The rise and rise of JavaScript

There is no end in sight to the rise of JavaScript according to the latest edition of ThoughtWorks’ Technology Radar. The January 2014 edition notes that “the ecosystem around JavaScript as a serious application platform continues to evolve”.

“I think JavaScript has been seen as a serious language for the last two or three years; I think now increasingly we’re seeing JavaScript as a platform,” said Sam Newman, ThoughtWorks’ Global Innovation Lead.

ThoughtWorks’ Technology Advisory Board moved Node.js from ‘trial’ to ‘adopt’ on the radar. “I think part of Node.js' success has been that the number of people that I've worked with that traditionally saw themselves as client-side developers and found the world of server-side computing available to them,” Newman said.

“The other part of that is obviously that Node.js’ server technology has some interesting capabilities available to it; it can support large numbers of connections, it can spin up in a very, very short space of time unlike say Java.

"But the primary driver for Node.js’ success has been the fact that it is JavaScript — [offering] the ability to have the same language on the front-end and the backend systems.”

JavaScript has emerged both as a platform for server-side code “but also a platform to host other languages,” Newman said. “I can run, for example, CoffeeScript or ClojureScript in my browser; I can actually write in a different language but using a JavaScript runtime it’s effectively a platform running code, in the same way you can host other languages on the Java Virtual Machine on the server side.”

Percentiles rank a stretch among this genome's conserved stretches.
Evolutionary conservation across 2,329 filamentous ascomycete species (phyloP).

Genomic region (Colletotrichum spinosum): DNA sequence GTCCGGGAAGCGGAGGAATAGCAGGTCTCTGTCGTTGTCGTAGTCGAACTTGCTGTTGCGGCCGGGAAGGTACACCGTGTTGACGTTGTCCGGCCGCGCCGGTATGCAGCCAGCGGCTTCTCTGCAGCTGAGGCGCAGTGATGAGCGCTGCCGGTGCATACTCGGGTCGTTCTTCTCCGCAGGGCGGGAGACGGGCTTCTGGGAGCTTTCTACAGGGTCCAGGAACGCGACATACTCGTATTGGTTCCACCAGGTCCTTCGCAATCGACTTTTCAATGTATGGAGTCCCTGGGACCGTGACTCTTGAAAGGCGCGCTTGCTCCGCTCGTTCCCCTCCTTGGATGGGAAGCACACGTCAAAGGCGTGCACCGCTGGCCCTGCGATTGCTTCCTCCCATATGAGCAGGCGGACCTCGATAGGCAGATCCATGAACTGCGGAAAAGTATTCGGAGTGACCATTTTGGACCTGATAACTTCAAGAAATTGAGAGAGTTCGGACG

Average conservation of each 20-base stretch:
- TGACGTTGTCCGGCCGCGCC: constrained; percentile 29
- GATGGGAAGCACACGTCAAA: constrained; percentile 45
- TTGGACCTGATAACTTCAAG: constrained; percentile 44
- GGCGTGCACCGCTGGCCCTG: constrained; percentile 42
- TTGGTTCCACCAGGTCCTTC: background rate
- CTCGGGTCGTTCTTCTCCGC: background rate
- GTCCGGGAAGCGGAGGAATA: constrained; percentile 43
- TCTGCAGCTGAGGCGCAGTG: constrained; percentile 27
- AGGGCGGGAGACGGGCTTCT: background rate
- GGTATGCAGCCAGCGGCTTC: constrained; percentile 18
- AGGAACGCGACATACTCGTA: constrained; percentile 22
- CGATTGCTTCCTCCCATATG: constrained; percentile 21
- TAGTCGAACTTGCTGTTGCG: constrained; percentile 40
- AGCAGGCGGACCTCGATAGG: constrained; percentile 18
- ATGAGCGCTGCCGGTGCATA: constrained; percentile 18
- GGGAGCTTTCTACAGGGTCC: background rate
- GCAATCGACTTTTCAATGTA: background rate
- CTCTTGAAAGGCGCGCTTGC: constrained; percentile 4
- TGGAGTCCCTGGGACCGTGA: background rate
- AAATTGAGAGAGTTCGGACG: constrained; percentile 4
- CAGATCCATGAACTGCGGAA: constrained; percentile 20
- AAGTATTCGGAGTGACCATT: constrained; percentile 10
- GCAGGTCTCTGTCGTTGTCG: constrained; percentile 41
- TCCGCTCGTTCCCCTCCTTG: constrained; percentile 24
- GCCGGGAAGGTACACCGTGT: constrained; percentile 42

There are some challenges facing JavaScript, Newman added. “The sheer size of the install base means that it’s going to be a while before we have new [language features” available to us,” he said.

This is likely to increase the number of people developing in other languages such as CoffeeScript or Microsoft’s TypeScript, which made appearances in the trial and assess segments of the Technology Radar respectively, and then compiling to JavaScript.

“I think that JavaScript has the hallmarks, from a developer’s perspective, of one of the languages that will become dominant and important,” ThoughtWorks Australia’s director of Technology, Scott Shaw, said.

“And it is now — but it’s the proliferation of open source tools and libraries that make it one of those languages, like Java might have been 10 years ago, that has the potential to really become a standard across a lot of industries.”

“One of the trends that I’ve noticed in the last year is development shops that have resisted diving into JavaScript and turned instead to things like GWT [Google Web Toolkit; Google’s Java framework for building JavaScript applications] — they’re moving away from those approaches and they’re diving in and training up their staff learning to write good JavaScript natively. That’s causing upheaval in a lot of places.”

Copyright © 2014 IDG Communications, Inc.

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